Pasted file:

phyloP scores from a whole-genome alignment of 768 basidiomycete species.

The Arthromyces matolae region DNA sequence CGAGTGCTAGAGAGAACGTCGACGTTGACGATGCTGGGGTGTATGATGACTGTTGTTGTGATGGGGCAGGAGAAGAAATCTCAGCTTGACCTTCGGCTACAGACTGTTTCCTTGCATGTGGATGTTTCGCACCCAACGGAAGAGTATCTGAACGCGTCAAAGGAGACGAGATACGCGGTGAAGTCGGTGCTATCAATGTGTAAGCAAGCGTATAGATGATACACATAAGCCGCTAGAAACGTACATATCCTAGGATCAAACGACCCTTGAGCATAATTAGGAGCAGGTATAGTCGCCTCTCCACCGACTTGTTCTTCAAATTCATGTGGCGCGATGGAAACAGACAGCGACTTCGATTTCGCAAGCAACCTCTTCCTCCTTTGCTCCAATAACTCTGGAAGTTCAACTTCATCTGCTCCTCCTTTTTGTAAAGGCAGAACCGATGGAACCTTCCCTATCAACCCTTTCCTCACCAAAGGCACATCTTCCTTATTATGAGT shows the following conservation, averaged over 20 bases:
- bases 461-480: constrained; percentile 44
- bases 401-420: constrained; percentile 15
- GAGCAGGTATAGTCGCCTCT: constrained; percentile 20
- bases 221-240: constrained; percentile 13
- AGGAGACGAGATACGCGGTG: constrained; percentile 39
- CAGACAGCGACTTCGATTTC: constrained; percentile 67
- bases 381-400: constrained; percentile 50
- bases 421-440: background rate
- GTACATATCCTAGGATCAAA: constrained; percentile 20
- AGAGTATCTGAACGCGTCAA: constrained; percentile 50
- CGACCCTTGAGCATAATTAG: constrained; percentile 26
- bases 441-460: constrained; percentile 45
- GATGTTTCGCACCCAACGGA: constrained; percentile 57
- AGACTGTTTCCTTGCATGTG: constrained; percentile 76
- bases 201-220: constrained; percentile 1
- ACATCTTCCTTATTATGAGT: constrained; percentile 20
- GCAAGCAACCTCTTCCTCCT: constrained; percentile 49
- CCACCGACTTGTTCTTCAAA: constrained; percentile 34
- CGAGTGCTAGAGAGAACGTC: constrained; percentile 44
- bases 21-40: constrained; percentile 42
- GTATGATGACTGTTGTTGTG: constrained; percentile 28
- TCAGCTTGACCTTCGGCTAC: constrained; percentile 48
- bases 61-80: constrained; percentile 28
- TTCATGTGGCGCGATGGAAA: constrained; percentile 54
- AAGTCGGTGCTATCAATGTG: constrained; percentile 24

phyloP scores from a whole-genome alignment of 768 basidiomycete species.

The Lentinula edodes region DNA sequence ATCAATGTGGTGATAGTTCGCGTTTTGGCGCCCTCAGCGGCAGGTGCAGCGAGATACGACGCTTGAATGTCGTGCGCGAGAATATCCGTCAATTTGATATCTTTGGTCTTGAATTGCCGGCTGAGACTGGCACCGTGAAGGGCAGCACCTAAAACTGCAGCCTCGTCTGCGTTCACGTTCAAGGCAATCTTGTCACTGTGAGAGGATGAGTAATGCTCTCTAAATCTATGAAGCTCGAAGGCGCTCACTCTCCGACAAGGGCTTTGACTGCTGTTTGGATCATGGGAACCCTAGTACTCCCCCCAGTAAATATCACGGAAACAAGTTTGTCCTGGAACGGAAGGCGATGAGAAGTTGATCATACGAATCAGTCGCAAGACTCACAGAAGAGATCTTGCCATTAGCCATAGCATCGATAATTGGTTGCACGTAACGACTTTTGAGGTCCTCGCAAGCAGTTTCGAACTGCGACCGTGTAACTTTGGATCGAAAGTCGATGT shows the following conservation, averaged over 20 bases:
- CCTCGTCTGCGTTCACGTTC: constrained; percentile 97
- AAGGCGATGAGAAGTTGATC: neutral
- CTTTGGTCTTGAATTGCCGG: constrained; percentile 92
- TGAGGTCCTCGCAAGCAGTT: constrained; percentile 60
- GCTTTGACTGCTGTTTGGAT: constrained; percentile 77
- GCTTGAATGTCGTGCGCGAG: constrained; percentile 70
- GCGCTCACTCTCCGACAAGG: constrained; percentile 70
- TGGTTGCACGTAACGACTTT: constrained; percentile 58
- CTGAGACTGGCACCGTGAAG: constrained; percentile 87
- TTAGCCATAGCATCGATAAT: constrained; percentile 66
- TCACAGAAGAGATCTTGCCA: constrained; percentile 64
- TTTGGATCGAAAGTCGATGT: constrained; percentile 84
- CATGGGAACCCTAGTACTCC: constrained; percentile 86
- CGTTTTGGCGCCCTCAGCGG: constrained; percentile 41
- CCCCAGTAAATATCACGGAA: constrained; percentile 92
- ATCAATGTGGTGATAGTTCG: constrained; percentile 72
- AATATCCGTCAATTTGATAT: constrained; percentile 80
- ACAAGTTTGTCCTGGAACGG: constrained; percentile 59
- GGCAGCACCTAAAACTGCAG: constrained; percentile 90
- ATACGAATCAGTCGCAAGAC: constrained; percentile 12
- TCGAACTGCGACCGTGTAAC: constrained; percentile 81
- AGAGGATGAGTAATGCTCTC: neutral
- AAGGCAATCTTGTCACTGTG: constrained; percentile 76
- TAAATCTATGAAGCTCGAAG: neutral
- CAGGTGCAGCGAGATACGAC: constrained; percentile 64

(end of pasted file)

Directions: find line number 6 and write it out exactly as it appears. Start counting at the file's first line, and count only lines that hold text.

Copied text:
- bases 221-240: constrained; percentile 13